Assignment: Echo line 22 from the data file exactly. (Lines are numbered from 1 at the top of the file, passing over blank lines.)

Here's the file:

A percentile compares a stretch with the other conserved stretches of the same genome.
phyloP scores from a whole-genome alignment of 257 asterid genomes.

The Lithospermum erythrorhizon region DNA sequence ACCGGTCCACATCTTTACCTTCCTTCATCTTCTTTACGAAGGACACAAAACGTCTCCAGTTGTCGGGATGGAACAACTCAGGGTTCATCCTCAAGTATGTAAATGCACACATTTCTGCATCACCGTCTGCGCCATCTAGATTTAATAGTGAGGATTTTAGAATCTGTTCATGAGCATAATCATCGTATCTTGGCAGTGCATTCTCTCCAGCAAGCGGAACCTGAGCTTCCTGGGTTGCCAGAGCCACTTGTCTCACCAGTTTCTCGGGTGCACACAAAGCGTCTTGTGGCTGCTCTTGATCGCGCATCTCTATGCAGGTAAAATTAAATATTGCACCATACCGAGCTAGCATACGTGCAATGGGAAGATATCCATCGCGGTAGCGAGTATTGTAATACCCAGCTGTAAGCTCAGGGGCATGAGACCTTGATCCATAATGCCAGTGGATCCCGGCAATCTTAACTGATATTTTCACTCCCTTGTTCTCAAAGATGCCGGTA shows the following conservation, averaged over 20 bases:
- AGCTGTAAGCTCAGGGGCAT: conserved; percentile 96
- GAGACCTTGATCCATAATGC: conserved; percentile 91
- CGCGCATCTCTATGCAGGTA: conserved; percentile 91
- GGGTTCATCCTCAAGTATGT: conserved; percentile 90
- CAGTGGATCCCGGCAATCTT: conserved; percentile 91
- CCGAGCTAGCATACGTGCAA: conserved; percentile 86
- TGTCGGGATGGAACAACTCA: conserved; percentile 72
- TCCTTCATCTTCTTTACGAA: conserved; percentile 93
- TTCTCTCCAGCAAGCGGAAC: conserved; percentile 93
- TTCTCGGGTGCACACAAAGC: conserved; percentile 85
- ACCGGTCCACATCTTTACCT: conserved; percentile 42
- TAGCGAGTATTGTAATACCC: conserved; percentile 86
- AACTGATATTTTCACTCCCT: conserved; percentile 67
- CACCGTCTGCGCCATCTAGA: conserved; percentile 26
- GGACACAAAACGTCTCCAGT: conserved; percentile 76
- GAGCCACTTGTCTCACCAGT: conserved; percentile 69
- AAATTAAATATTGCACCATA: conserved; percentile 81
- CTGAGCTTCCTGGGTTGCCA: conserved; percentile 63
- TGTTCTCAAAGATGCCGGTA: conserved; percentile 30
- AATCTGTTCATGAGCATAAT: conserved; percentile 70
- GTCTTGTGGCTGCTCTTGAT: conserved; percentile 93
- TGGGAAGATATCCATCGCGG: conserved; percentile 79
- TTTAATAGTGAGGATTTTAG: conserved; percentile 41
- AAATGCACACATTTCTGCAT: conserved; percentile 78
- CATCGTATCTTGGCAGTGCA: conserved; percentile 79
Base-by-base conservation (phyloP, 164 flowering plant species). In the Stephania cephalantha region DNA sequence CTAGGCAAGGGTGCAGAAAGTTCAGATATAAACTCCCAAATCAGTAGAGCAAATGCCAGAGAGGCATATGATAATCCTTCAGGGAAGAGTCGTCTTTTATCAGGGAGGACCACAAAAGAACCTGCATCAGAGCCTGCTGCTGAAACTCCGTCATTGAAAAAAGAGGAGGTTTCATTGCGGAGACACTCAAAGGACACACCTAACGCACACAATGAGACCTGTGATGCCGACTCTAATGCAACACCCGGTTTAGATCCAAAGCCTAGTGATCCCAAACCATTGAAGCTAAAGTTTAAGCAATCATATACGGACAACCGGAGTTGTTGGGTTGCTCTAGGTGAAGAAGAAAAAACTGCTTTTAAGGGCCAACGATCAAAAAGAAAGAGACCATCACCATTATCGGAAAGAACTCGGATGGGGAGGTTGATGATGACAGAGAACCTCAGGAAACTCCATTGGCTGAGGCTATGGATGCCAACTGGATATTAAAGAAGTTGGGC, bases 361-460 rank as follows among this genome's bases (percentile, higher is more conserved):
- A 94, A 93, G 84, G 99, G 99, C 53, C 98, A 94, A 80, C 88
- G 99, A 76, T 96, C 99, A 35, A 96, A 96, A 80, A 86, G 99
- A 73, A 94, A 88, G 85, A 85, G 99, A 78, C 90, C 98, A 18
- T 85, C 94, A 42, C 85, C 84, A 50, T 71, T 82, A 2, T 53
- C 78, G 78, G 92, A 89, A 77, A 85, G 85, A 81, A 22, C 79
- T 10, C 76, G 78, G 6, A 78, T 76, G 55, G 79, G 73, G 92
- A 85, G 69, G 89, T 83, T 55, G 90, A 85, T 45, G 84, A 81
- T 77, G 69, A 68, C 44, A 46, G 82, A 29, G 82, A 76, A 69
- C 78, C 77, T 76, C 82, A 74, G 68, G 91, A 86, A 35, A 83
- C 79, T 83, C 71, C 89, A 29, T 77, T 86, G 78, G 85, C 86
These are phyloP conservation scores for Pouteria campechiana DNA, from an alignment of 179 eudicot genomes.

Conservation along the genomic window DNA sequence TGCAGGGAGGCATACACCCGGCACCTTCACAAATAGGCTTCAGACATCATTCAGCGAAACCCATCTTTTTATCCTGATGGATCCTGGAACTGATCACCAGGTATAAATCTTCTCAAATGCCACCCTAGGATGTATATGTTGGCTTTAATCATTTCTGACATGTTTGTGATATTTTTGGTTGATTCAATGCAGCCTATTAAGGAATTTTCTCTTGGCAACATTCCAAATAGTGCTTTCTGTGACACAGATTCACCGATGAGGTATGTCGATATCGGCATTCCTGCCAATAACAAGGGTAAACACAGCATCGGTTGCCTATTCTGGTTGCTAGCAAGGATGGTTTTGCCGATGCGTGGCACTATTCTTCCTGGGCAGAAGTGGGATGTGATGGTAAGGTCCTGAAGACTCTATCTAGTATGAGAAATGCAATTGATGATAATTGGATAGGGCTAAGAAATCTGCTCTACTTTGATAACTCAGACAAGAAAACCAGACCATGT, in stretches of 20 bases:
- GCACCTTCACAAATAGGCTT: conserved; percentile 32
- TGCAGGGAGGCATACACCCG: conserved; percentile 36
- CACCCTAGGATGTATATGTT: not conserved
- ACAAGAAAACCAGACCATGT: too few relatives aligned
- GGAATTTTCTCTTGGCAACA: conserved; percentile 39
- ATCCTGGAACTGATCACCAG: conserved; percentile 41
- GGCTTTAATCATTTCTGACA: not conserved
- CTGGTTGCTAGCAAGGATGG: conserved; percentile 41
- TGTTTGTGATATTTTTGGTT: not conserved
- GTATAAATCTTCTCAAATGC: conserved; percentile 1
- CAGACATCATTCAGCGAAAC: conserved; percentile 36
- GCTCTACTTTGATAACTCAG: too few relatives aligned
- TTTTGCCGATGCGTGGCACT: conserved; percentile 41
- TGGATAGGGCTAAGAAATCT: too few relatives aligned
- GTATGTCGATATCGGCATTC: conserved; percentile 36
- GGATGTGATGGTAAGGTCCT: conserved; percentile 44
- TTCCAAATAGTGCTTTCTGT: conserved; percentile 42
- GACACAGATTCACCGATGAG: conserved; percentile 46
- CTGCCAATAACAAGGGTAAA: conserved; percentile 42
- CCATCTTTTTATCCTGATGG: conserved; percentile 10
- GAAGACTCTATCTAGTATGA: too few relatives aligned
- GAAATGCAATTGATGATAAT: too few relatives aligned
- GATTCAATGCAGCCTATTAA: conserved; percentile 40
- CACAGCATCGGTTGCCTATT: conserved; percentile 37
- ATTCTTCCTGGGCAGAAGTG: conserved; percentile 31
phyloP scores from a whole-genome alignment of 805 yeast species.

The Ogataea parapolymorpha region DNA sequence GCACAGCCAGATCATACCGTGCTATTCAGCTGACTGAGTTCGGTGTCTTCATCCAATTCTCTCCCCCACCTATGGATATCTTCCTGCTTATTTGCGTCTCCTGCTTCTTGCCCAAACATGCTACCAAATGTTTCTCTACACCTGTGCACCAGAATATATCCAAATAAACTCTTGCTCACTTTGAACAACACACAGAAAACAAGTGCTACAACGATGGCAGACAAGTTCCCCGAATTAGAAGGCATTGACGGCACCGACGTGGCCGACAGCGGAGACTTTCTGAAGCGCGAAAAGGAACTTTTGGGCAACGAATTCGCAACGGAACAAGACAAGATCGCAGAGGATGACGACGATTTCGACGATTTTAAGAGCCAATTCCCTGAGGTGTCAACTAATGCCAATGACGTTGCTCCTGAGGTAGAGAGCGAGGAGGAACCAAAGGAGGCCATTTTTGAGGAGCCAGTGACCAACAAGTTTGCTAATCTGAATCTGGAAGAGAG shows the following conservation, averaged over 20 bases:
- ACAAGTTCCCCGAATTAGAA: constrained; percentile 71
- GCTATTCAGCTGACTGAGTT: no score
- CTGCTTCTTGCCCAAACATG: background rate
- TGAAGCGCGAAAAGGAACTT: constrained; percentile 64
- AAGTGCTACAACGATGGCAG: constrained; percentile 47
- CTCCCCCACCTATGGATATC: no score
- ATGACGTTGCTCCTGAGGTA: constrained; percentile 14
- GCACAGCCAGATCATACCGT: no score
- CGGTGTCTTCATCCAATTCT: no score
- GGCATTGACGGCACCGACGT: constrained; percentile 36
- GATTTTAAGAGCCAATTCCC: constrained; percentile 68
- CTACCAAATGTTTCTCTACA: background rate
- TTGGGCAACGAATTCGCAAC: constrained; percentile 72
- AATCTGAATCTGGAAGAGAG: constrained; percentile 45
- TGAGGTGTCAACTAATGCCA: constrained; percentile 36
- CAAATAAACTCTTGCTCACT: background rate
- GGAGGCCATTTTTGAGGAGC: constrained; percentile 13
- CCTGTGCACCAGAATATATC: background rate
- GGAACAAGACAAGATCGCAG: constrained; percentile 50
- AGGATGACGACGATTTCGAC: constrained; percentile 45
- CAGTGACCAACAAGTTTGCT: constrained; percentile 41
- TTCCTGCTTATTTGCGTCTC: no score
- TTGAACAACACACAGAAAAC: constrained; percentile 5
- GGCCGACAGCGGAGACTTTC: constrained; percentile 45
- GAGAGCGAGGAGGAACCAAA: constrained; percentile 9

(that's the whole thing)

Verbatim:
- TGTTCTCAAAGATGCCGGTA: conserved; percentile 30